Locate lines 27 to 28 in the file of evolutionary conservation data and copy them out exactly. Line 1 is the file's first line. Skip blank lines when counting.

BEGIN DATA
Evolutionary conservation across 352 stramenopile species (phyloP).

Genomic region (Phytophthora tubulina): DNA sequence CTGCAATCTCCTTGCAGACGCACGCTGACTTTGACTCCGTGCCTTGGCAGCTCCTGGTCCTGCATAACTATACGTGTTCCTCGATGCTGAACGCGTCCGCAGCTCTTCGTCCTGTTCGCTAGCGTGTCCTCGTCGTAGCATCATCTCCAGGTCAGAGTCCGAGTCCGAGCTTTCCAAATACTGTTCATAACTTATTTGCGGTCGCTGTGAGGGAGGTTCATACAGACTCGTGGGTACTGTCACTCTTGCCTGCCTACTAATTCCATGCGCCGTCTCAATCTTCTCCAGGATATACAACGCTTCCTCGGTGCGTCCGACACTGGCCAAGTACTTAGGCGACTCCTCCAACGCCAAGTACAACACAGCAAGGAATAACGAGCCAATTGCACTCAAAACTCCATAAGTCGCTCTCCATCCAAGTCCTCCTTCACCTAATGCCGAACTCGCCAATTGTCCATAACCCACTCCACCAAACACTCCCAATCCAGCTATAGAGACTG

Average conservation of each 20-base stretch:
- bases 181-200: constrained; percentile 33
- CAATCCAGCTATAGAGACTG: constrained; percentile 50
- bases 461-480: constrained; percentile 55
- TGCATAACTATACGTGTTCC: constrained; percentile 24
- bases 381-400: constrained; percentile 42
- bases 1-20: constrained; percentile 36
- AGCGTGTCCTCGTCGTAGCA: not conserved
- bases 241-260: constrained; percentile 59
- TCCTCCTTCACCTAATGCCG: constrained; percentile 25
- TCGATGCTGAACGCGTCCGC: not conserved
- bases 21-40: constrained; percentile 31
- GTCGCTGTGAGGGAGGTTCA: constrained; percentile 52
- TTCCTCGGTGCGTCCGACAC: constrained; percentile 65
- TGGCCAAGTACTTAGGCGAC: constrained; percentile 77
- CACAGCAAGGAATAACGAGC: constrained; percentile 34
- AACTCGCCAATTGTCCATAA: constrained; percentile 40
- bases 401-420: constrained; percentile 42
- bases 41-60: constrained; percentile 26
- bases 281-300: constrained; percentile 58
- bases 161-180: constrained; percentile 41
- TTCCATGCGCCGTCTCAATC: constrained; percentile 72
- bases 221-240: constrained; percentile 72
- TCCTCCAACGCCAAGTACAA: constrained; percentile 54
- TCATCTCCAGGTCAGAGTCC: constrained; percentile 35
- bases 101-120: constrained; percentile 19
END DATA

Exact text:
- TCATCTCCAGGTCAGAGTCC: constrained; percentile 35
- bases 101-120: constrained; percentile 19